And how is it spent? I mean, how much of the whole money is spread between administration and actual work overseas?
In 2021-2022 we spent 11% on admin & fixed costs, 12% on fundraising & marketing, 38% on operations (i.e. skatepark building), and 39% on the ongoing youth programmes we run across our project locations. To be perfectly clear, admin is basically Clem’s salary plus stuff like accounting, platform fees, etc. We don’t have an office or anything, everyone just works from their couch. Fundraising & marketing includes my salary plus events and merch investments. Operations covered the building of two skateparks in Peru and one in Morocco. And youth programmes include Tim’s salary plus all the costs associated with running skateboarding, homework & professional programme for 315 kids across our project locations. When you look back at it, it’s pretty nuts what you can get done with €120,000!
Are you close with some other skate-NGO’s? How different is what you guys do than the others?
We’re pretty close with Wonders Around the World, as Lisa (Jacob) has worked with them a lot and we were blessed to have Léo Poulet on board for one of our builds. He’s an amazing person (not to mention builder), so I’m stoked to hear he’s heading the charity there now. We also partner with a bunch of other organizations like Free Movement Skateboarding and Skate Nottingham on youth programming. And we’ve helped get some builders on board for other skate NGO projects too. We try not to compare ourselves too much with what others are doing, but I think it’s common knowledge that the main difference is our long-term approach to the project locations. Basically, once our parks are constructed they’re run as youth centers, providing free programmes in skateboarding, life-skills, homework & tutoring, professional development, social counseling, and so on. We invest a lot in the local community by providing employment opportunities and helping the locals start their own organizations so that they can formally take over running the project over time. In Jamaica we have the Freedom Skatepark Foundation, while in Peru the local crew decided to register as CJF Peru. Another thing that I think sets us apart is the formal approach we’ve adopted to transfer skatepark construction skills to local skate crews. In short, we budget our projects so that 3-6 local skaters can come on board on each build as paid apprentices, where they live and work with us full-time while going through a structured curriculum in skatepark construction to learn the whole process. And the results have been amazing. Jhikson, one of the first to go through the programme, just recently built his first own park independently in Peru, and has now been invited to go build with New Line Skateparks for a project they’re doing in Cambodia.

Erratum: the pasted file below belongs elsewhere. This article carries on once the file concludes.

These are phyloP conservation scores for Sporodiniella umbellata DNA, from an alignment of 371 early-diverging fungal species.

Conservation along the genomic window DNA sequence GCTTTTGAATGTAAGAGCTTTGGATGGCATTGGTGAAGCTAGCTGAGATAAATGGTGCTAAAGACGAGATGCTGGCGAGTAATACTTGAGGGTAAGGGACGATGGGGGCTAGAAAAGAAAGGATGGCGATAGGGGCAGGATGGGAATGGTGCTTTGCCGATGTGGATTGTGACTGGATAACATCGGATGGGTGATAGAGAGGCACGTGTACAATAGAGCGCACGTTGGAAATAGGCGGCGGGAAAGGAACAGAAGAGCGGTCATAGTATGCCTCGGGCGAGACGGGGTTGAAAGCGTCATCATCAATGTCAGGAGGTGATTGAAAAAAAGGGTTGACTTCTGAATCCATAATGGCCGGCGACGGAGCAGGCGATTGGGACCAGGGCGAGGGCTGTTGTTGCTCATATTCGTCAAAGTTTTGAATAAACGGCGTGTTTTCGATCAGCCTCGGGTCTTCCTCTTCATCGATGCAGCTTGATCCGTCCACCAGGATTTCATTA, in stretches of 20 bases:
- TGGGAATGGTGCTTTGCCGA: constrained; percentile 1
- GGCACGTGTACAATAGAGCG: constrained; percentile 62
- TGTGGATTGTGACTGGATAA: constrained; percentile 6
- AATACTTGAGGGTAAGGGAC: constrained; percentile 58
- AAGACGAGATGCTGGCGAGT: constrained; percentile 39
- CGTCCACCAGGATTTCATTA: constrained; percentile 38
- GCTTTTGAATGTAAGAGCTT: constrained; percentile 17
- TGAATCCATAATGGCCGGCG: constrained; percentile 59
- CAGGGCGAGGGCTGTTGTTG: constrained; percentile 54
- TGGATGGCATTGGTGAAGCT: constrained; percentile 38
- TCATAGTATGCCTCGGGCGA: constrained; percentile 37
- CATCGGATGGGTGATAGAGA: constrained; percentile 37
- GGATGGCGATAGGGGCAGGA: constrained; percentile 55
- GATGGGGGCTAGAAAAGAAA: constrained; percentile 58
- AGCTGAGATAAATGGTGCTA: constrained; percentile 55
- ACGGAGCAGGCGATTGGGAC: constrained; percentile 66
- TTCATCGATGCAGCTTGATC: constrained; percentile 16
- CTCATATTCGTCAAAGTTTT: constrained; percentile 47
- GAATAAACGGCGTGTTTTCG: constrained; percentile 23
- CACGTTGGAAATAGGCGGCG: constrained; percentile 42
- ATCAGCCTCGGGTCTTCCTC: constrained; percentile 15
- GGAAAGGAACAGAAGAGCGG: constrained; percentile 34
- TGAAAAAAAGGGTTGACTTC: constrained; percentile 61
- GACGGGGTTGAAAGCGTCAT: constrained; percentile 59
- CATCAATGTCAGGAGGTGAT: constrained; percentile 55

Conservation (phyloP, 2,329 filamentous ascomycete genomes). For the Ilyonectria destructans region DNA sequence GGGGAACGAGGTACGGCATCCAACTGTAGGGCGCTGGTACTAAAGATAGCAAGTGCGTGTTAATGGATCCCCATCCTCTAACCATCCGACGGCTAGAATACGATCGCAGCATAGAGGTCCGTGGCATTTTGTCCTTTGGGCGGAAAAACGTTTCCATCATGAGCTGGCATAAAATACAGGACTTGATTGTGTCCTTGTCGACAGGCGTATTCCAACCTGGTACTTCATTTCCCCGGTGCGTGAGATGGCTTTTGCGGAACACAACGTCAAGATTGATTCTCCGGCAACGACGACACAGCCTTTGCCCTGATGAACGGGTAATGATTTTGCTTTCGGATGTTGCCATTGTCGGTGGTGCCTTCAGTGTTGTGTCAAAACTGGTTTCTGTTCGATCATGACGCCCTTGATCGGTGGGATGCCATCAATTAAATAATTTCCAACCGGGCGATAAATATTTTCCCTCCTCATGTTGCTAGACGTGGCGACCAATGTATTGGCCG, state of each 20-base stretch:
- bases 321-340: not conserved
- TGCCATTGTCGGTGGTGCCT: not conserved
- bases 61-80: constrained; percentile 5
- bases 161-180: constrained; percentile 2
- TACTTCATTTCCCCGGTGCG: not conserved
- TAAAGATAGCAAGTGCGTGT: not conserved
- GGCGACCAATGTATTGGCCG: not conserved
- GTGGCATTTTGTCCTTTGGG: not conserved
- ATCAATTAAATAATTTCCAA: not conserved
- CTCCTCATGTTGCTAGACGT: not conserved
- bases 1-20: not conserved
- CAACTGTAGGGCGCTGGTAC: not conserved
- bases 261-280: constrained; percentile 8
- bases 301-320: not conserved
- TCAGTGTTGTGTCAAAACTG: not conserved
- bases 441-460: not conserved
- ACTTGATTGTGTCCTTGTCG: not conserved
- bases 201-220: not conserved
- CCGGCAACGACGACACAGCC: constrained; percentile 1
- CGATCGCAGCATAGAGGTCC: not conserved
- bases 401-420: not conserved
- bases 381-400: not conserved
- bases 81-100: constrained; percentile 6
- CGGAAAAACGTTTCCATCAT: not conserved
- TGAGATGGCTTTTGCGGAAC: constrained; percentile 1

What’s the greatest project you’ve done so far?
That’s a super hard question, as they all have a special place in my heart. If I had to choose I might say Jamaica, just because of the impact we’ve had there over the past couple of years. Jamaica is an amazing place and the people there are such an inspiration, but it also has some serious problems. In both 2020 and 2021 it had the highest homicide rate in all of Latin America and The Caribbean. I got robbed there twice on the same day. Basically, this is a place where youth development programmes are really needed, and it’s amazing to see how much has been achieved through the skatepark and the activities there.
I know you don’t only build skateparks, but you also do the follow up. How long do you keep track of what’s happening with a past project?
Like I mentioned, we stay actively involved on the ground once the parks are built. Our programmes director Tim typically stays at the project location for 12-15 months to help the locals set up the structure and get the programmes running smoothly. But this time it’s actually our former project manager Arthur that’s doing it in Morocco, although that’s kind of a special setting as we’re doing the project on the grounds of a children’s center. Today our active project locations in both Peru and Jamaica are 100% locally staffed. Tim has close contacts with them all the time, and then we have monthly project meetings where we help out, give advice, grant budgets, etc. The idea is that we help the locals develop an organization of their own that can take over most aspects of running youth programmes and activities, but still get support from us.
How do you finance that long run follow up?